Several range and pasture improvement studies looked at the influence of ecological factors on rangeland productivity. In 1963 a series of fenced plots containing new plant introductions and several fertilizer treatments were installed to sample the effect of slope, soil type, and elevation on plant growth. A more sophisticated study using small sensors to determine the influence of slope direction on sunlight received, temperature, and soil moisture found that light is the most important determinant of plant growth differences between north-and south-facing slopes. Two other studies measured condensation of transpirational water by shrub species and seasonal variations in the rate of soil weathering.
On cleared foothill rangelands, dried cow manure can be very slow to decompose, preventing grass from growing over the area it covers. Attempts to introduce Australian dung-burying beetles to break down the dried manure and, at the same time improve soil fertility by burying the manure, were not effective. The beetles were not able to adapt and become established in large enough numbers to have an impact.
Erratic results in a study of rate and time of application of phosphorus and sulfur on clover yield led to additional soil sampling that identified nematode infestation as a contributing factor.
Other rangeland fertilization studies have shown that phosphorus and sulfur are needed if introduced legumes are to do well. These findings were verified by a 3-year, whole-field grazing experiment concluded in 1985.
With terrain and climate representative of the northern California foothills, the station provides excellent conditions for studies of native oak woodlands, watersheds, and wildlife.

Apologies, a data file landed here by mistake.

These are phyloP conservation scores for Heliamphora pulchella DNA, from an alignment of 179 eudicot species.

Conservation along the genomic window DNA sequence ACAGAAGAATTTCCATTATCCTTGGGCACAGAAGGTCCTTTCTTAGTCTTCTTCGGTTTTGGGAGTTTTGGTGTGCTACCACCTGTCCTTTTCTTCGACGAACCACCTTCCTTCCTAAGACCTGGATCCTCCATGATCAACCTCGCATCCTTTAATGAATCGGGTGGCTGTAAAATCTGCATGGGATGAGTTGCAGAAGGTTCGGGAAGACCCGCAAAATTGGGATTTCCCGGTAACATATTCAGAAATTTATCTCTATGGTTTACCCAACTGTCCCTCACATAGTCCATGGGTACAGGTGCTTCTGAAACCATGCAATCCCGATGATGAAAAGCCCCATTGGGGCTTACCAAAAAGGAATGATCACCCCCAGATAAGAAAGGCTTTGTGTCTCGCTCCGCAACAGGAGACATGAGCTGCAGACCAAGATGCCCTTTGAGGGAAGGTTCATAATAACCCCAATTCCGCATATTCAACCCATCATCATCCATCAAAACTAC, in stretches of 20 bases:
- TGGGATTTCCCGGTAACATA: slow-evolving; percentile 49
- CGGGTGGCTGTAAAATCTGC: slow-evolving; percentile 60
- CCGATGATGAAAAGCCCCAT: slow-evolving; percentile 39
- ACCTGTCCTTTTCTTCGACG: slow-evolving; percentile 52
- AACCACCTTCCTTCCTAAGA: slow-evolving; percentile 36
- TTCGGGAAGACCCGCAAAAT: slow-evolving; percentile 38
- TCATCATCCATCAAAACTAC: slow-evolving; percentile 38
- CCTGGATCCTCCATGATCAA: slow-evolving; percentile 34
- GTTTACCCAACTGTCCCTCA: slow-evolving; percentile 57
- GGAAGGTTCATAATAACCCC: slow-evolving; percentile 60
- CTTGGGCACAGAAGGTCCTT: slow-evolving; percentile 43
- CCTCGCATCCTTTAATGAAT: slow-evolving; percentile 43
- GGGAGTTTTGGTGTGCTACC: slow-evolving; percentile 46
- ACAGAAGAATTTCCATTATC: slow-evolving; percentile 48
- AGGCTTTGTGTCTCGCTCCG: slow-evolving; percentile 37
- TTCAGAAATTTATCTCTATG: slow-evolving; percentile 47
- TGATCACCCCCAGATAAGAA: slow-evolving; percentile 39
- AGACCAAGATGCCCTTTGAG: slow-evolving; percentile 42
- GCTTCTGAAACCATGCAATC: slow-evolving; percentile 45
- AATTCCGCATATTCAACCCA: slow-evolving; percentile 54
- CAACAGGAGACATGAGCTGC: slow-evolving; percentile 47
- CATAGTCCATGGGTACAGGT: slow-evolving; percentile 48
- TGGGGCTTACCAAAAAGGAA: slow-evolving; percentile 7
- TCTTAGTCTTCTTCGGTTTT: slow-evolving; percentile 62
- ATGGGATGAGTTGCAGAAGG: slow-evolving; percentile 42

Studies of beef cattle on oak woodland range are concerned with a variety of problems related to herd management, nutrition, and health.
Warm-season perennial grasses are being evaluated in small plots for use in foothill irrigated pastures. At harvest, Placer-Nevada County Farm Advisor Roger Ingram weighs samples to determine production weights.
Studies on seed reserves of range forage species done between 1974 and 1977 include effects of 2 years of drought and an unusual midsummer rain. The drought reduced seed reserves drastically but did not change species composition. Few germinable seeds were carried over from year to year, and only a few species (soft chess, filaree, and rose and sub clovers) showed an ability to germinate during the hot summer.
Control of weedy species in recent years has focused on starthistle and Medusahead. Both have virtually no forage value and compete with beneficial plants. Proper timing of close grazing shows some promise for managing these species.
The management option of applying water to winter annual pastures (rangeland) in late summer or early fall was assessed in a small-plot experiment. Irrigation could produce 0.5 to 1 ton of additional high-quality forage per acre for fall and winter use by livestock without reducing spring growth potential.
In addition to range improvement studies with the important annual legumes, subterranean and rose clovers, attention was given to annual medics, especially after it became apparent that the indigenous burr clover was being eliminated by infestations of the alfalfa weevil. Annual lupines, hardinggrass, and orchard-grass also were studied. Results suggest that a combination of sub and rose clovers was better suited to the wide range of foothill environmental and management conditions than most other species, including the summer-dormant perennial grasses.
More recent evaluations of warm-season perennial grasses, including many Great Plains and Desert Southwest species never before tested under California foothill conditions, produced dry matter yields of up to 4.5 tons per acre on clipped plots in summer irrigated pastures. A companion study showed that several cultivars of bermudagrass and limpograss were more palatable to cattle than the other introductions, but none approached the acceptability of orchardgrass and dallisgrass, generally considered to be an invasive, weedy species.